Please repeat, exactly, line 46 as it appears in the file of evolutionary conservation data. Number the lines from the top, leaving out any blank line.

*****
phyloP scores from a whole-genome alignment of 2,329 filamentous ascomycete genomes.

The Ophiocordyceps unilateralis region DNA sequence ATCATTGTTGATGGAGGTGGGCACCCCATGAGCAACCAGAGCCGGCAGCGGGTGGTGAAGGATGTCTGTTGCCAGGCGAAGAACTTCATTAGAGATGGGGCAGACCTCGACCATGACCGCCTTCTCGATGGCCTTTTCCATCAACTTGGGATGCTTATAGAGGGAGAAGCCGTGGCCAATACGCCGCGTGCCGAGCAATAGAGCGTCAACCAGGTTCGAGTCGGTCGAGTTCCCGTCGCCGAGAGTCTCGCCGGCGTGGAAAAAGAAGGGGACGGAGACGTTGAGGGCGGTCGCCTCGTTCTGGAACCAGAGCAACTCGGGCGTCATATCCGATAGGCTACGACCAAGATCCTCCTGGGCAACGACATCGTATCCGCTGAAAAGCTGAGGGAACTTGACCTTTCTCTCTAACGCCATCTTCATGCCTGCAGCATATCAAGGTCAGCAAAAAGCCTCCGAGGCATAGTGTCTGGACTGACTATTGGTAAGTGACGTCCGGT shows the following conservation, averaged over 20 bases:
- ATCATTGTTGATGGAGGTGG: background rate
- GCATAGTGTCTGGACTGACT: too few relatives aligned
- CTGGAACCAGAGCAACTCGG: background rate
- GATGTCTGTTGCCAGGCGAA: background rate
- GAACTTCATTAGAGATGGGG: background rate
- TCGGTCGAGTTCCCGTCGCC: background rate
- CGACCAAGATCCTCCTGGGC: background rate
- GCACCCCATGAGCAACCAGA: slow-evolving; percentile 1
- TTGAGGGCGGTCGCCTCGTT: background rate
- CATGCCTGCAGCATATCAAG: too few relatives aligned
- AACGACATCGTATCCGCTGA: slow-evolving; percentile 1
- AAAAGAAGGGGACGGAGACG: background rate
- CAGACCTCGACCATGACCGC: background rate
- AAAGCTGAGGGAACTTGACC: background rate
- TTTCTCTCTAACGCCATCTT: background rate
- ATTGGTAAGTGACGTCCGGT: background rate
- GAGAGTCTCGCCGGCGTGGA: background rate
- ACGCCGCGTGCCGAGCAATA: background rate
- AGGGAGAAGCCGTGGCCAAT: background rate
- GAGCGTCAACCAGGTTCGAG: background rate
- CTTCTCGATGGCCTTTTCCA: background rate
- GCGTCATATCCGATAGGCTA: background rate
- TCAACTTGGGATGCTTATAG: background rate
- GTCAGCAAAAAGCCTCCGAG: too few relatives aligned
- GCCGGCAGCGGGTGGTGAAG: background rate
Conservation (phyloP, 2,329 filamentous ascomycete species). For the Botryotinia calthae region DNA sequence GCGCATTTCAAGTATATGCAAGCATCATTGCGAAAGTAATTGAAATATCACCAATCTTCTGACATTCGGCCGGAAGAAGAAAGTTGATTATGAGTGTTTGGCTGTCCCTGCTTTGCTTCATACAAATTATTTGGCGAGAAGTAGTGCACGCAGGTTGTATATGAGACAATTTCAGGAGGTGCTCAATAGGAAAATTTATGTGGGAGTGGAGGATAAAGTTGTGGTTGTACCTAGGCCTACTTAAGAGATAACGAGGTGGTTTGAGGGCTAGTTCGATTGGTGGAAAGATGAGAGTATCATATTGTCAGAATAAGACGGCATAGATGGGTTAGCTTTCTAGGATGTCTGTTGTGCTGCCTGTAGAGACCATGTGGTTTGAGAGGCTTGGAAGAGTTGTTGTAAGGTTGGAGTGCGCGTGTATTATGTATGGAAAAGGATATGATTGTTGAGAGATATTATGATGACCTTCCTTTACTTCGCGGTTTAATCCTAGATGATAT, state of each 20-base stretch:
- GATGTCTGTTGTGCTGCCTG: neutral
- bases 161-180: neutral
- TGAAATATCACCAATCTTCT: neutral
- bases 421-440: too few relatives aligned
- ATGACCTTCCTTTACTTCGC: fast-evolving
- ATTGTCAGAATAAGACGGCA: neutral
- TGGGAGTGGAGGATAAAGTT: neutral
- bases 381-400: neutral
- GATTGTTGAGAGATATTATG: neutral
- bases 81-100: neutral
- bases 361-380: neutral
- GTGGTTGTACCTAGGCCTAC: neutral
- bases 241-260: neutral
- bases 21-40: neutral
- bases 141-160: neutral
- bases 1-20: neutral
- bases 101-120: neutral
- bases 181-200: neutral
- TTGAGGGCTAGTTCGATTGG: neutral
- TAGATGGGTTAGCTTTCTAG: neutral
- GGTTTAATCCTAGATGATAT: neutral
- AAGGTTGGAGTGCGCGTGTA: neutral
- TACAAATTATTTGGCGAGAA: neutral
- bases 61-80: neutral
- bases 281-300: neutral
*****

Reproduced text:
- bases 181-200: neutral